By Kim Arora
Apr 3, 2013
'Women's place is in the house - a good enough reason for them to be in both Houses of Parliament'. 'They demand not just copper-T, but also property'. These are among the many quips, one-liners, shaggy-dog tales and even songs that activist Kamla Bhasin has come out with in a book of feminist jokes in Hindi.
The book "Hasna to sangharshon mein bhi zaroori hai" (It is important to laugh in struggles as well) is a translation of a 2004 book called "Laughing Matters". "We believe in the right to copy, not copyright. Feminists are always original," quips Bhasin.
She believes laughter and humour are important tools of subversion. "If there's one thing patriarchy can't stand, it is laughing women. It implies that she is a brave woman. Patriarchy too uses humour to put women down. We need to make sure we don't take ourselves too seriously," says Bhasin. She started her career with Dalit and Adivasi groups in Rajasthan in the '70s and later worked with the Food and Agriculture Organisation. After moving to Delhi in 1979, she joined the Committee on the Portrayal of Women in Media, besides working on women's empowerment.
Humour is a good weapon, agrees social scientist Shiv Visvanathan. "Patriarchy is stuffy and pompous. Humour can attack it from various angles and break the one-sidedness of it. But humour must have an element of surprise. Familiarity brings boredom," he says. But can there be any space for humour when everything related to women's rights, from institutional reforms to jurisprudence, is a matter of serious debate? "Only if your struggle is going to be short, can you afford to have long faces," says 66-year-old Bhasin.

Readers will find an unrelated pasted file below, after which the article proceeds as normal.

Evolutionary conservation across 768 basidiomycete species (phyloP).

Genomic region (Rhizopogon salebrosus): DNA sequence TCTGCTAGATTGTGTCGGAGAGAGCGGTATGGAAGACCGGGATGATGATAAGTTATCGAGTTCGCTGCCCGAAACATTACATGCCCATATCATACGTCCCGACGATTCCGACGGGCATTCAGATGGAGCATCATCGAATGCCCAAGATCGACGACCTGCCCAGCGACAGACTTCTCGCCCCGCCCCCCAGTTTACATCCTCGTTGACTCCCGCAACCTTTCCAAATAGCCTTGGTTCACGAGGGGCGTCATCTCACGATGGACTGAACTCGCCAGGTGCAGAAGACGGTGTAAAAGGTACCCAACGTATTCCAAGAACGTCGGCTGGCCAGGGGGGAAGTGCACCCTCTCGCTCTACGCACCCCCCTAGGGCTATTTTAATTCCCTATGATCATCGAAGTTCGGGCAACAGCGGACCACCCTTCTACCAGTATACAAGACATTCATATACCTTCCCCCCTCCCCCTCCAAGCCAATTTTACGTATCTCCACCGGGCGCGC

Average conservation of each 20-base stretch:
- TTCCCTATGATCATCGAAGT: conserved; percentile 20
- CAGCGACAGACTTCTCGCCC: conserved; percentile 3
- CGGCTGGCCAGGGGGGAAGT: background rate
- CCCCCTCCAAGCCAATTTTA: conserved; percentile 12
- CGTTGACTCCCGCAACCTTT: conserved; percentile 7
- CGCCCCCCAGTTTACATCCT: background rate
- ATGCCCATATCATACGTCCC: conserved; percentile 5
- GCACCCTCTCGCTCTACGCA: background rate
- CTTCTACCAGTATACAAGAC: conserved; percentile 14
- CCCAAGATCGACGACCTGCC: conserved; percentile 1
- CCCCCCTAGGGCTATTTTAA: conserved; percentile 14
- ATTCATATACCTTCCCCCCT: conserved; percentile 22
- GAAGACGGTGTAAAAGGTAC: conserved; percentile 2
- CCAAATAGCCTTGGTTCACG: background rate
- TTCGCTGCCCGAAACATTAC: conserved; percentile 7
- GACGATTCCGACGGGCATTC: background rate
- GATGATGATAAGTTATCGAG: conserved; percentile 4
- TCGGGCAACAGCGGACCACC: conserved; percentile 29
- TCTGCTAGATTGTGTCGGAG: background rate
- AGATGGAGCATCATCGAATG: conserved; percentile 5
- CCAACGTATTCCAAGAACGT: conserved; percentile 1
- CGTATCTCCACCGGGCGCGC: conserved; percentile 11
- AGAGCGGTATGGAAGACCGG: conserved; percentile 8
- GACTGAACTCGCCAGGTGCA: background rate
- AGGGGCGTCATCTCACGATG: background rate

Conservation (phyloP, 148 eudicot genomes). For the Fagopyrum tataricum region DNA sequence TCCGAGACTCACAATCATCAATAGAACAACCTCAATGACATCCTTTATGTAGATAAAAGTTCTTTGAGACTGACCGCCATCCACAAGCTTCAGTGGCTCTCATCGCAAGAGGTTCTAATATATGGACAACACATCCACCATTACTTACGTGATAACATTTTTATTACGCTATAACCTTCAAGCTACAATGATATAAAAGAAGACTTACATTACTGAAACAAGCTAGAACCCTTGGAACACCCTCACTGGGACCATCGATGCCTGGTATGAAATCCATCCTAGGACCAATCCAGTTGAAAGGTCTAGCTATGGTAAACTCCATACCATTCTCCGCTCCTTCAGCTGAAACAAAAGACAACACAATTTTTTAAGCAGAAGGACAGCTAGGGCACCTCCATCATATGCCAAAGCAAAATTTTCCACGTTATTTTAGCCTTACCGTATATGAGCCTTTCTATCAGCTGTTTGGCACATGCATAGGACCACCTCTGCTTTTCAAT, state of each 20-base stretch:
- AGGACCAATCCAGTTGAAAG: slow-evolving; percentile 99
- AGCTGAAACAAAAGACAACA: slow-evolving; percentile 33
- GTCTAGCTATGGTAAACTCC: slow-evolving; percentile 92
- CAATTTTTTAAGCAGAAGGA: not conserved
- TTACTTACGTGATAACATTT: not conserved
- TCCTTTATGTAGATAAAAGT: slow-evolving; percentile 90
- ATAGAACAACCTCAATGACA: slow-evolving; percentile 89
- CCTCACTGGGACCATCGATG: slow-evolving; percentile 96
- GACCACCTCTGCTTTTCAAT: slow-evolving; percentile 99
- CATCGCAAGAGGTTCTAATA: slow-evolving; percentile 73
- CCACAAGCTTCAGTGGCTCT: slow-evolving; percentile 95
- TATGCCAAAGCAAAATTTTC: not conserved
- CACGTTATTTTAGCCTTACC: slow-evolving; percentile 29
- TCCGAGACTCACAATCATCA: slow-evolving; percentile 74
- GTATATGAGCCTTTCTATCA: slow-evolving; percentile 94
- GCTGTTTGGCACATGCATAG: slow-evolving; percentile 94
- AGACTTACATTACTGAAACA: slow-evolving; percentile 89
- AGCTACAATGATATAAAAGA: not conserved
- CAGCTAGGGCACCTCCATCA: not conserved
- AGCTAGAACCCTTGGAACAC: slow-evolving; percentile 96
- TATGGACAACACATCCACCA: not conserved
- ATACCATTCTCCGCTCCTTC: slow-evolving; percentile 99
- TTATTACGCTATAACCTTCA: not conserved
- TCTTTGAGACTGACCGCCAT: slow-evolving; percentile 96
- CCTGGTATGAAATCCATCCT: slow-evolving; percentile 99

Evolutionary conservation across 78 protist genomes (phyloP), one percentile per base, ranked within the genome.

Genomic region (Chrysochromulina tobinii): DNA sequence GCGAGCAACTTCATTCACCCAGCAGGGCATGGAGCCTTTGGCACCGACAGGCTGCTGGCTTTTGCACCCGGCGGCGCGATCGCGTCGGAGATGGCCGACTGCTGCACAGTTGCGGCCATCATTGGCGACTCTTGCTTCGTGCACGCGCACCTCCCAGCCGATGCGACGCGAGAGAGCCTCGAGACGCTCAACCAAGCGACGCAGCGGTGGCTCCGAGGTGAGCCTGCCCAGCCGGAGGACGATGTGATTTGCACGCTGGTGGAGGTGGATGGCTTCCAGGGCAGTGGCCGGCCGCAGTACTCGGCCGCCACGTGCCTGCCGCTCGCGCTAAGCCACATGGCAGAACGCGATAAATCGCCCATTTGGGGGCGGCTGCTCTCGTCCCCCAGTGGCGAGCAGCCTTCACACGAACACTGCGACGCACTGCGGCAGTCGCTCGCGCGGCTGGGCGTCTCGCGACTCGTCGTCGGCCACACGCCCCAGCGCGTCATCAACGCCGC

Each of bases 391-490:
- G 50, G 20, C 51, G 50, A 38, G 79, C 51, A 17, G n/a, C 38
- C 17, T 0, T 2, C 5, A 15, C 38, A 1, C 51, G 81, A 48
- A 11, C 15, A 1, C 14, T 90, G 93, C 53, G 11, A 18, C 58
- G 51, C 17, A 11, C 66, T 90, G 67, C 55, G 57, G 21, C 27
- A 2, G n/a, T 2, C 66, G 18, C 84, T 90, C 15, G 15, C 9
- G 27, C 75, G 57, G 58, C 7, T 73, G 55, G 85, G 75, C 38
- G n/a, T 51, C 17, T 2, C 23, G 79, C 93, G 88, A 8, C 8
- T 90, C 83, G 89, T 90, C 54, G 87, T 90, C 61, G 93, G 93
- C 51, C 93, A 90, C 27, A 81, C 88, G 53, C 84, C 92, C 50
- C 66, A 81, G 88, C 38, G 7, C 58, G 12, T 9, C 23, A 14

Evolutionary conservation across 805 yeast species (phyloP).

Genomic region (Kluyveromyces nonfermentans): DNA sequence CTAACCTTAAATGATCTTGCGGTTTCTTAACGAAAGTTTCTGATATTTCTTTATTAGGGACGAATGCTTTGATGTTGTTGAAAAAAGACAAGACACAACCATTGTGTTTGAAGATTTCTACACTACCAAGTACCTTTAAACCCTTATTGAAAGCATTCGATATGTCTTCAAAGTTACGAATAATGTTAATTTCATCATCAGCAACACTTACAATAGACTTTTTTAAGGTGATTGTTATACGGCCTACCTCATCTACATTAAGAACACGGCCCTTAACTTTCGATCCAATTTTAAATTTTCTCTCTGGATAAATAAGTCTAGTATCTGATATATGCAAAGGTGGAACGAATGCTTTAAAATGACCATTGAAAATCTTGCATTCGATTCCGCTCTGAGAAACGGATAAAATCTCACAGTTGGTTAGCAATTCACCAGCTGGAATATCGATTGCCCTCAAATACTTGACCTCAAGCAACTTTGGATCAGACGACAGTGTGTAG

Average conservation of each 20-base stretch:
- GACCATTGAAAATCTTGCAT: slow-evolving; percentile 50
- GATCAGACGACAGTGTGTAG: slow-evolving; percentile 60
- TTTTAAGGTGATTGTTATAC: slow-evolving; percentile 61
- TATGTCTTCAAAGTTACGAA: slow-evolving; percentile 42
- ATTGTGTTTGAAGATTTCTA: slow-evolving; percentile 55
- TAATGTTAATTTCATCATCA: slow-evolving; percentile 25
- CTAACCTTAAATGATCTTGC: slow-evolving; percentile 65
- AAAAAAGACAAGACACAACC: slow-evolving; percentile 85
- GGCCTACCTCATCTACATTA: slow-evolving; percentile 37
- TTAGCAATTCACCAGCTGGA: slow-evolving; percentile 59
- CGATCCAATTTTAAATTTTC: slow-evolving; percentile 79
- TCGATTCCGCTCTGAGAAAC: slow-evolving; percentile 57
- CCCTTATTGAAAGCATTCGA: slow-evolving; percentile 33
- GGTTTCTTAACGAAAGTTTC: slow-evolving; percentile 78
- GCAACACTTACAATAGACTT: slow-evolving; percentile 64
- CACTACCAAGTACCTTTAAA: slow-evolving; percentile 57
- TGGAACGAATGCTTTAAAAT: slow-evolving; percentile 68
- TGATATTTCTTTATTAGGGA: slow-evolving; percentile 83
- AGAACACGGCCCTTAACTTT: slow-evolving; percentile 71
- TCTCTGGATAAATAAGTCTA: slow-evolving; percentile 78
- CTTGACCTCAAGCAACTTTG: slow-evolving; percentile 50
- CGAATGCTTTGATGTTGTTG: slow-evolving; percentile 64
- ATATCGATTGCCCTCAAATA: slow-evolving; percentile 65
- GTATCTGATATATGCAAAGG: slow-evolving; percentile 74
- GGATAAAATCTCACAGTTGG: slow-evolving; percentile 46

Probably this is where the feminist movement scores. Writer Urvashi Butalia says that the movement has the capacity to laugh at itself, something she thinks is missing in other political movements. "Knowing the experience of being marginalized and ridiculed, feminist women stay away from the kind of humour that belittles. Their relationship to humour is complex and multi-layered," says Butalia.
Such humour works well where there's limited liberty. Bhasin remembers watching a play by Pakistani women that poked fun at the imposition of Sharia law by then President Zia-ul-Haq. One of the laws said that the testimony of one man was equal to that of two women. "There was a hilarious skit with two policewomen. One had a gun and a cap, the other the bullets and belt. The policewomen complained that no one followed their orders unless they gave the orders together. Humour works very well in places where there is limited political space to speak," says Bhasin.